Perhaps the most amazing and yet, quite disturbing performance by Robin Williams on film was as the voice of the Genie in the 1992 Disney animated classic film Aladdin. I remember watching his performance and thinking to myself, oh dear Lord, the Disney animators succeeded in animating Robin Williams' brain.

The first time I saw Robin Williams live was at the inaugural D23 Expo in Anaheim, California in September 2009 when he was honored for his film animation work as a Disney Legend. The audience held its breath when he stepped to the podium for his acceptance speech. It was funny, eloquent, almost family-friendly and deeply heartfelt.  Oh, yes, and he was upstaged by his fellow honoree, Betty White.

The second time was on Broadway. It was the culmination of a weekend in New York City to celebrate my 50th birthday in April 2011. The Broadway shows were collecting for Broadway Cares/Equity Fights AIDS. Mr. Williams was portraying the title role in the drama Bengal Tiger at the Baghdad Zoo. A surreal role and a brilliant production showing the consequences of the recent war in Iraq. Following the performance Mr. Williams auctioned off an opportunity to go on stage and meet him and the entire cast. I got in a bidding war with another woman and Mr. Williams in his own unique style allowed us to agree to both win.  I let my competitor go first. When it was my husband and my turn I bowed to Mr. Williams.  He curtseyed. We chatted about theater and Disney. I received an autographed combo CD/DVD of one of his comedy concerts. Then my husband and I took our photo with the entire cast (Polaroid! Instant gratification) and the stage manager gave it to us in a small frame autographed by everyone that to this day sits in a place of honor on my desk in my home office.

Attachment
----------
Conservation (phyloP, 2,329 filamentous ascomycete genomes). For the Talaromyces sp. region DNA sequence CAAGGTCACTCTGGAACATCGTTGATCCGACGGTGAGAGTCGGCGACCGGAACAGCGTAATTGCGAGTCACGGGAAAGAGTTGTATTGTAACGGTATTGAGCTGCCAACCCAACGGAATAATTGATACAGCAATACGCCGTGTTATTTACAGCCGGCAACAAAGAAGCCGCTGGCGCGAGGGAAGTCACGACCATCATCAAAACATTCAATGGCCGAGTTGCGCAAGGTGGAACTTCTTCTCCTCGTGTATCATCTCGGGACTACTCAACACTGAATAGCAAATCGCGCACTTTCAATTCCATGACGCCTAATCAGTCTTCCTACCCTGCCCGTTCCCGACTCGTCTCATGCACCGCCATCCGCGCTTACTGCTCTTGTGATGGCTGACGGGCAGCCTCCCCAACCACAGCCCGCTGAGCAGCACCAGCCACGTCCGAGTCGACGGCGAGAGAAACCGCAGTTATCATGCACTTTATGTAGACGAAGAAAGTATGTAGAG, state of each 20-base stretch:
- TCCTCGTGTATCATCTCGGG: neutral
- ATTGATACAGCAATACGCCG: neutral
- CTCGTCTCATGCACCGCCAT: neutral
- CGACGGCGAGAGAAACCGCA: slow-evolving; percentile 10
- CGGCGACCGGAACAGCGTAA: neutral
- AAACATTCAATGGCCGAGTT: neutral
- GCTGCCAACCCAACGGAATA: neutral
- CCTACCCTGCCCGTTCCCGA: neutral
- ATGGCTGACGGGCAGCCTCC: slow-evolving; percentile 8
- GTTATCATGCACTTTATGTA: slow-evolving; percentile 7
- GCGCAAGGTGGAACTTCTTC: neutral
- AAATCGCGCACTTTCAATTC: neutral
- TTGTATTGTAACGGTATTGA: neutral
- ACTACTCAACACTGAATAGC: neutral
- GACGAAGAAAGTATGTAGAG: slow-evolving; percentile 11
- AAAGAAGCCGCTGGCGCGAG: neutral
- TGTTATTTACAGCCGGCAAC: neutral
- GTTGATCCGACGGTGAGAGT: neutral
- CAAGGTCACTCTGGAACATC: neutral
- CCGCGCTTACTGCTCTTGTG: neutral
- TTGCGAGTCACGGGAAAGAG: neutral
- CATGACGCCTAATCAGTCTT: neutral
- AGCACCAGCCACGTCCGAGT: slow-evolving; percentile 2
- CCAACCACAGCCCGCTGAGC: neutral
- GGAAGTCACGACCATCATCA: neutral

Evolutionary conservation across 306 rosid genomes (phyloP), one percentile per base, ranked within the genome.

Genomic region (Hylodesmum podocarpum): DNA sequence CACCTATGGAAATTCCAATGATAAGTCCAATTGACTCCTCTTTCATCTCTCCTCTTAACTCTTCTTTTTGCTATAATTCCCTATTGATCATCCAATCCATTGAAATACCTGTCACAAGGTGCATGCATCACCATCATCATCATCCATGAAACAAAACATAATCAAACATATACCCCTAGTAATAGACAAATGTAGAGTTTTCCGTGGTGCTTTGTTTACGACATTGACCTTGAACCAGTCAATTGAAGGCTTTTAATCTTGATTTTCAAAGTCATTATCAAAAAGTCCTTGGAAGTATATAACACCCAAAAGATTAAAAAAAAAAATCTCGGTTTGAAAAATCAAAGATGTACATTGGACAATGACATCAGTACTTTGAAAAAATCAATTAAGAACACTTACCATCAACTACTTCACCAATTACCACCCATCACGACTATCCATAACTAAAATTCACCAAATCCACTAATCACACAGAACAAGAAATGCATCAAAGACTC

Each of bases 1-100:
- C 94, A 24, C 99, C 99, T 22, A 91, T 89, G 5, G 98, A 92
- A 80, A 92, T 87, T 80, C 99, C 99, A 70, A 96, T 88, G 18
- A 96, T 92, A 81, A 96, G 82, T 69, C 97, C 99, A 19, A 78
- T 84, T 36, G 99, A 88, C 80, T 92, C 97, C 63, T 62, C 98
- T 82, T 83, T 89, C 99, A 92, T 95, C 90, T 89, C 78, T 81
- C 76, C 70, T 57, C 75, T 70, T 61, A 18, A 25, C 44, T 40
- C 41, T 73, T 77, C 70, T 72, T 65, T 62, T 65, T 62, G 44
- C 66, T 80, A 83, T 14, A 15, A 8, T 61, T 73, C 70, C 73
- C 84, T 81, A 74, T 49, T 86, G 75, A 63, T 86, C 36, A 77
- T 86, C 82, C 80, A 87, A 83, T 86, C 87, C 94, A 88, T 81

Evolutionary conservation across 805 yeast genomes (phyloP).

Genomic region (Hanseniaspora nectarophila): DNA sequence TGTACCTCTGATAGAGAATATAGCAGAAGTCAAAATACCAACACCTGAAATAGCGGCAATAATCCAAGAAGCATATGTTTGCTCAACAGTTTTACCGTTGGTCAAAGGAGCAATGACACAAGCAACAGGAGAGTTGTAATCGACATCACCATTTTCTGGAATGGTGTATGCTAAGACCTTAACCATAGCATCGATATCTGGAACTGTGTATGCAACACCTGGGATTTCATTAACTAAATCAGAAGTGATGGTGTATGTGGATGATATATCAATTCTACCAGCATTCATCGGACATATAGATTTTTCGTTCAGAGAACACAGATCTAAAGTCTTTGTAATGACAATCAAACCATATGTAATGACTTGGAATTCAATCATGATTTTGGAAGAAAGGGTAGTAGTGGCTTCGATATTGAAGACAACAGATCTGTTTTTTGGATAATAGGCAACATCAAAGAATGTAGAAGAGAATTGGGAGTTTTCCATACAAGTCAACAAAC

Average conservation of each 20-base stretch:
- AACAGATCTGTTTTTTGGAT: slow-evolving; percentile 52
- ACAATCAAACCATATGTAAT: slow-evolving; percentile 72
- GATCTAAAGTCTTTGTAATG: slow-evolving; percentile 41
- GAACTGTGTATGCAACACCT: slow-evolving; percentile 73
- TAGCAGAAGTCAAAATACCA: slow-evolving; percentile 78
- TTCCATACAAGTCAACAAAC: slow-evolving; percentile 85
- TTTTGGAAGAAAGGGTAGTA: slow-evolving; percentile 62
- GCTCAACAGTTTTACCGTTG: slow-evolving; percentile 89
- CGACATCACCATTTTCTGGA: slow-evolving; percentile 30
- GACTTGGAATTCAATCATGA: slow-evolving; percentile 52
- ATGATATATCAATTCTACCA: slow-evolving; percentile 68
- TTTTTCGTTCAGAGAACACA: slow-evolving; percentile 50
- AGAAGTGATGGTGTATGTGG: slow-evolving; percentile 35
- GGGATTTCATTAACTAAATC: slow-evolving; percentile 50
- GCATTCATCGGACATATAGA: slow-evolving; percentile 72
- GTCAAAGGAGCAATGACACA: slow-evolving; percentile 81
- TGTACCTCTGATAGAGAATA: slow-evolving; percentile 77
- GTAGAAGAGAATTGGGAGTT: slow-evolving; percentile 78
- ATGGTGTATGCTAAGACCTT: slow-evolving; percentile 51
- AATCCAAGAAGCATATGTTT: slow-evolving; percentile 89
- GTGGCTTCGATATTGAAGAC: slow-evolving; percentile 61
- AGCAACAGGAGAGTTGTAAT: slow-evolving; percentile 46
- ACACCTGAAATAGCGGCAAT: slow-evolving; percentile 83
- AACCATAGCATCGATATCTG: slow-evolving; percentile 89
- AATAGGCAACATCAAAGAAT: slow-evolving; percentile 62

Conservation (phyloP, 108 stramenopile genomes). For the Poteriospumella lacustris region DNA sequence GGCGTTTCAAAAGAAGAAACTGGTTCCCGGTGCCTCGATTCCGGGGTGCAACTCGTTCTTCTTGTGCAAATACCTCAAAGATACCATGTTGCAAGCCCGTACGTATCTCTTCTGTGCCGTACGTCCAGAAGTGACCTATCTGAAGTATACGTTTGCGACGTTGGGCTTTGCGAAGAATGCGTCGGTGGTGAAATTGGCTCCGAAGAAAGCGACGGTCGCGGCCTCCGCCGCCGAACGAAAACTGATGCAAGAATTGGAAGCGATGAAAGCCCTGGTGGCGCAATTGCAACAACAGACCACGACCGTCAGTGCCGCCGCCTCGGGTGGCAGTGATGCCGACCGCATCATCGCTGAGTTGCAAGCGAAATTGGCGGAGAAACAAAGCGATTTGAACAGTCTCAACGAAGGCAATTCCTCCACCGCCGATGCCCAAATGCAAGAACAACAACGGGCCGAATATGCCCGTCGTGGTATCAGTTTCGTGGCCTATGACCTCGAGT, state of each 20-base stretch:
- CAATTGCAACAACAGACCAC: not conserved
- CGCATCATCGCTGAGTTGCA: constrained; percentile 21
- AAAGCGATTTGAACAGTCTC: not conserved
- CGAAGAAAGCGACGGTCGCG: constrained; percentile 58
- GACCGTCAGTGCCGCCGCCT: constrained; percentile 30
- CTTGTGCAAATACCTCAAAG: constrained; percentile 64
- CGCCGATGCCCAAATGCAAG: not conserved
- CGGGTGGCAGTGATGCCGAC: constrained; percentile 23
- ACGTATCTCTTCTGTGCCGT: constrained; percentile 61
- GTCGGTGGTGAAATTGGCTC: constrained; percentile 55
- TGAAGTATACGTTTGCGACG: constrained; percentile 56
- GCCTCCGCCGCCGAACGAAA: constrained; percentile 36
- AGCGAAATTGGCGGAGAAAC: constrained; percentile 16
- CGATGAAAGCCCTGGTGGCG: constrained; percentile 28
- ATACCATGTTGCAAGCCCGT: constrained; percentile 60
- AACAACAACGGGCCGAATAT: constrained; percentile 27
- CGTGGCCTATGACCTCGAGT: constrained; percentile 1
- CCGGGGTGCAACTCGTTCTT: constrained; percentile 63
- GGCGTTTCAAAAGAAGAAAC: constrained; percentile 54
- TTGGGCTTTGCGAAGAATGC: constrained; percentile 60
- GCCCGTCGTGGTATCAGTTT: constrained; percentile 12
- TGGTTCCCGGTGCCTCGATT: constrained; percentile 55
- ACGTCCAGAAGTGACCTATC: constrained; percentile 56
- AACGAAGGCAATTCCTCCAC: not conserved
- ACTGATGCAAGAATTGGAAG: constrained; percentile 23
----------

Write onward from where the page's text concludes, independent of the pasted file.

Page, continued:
I do not know why Robin Williams decided that today the demons won the battle. I grieve for his family and loved ones.  I grieve for the art he had yet to produce. Most of all I grieve for another life lost to suicide. Mr. Williams, I hope you are at peace.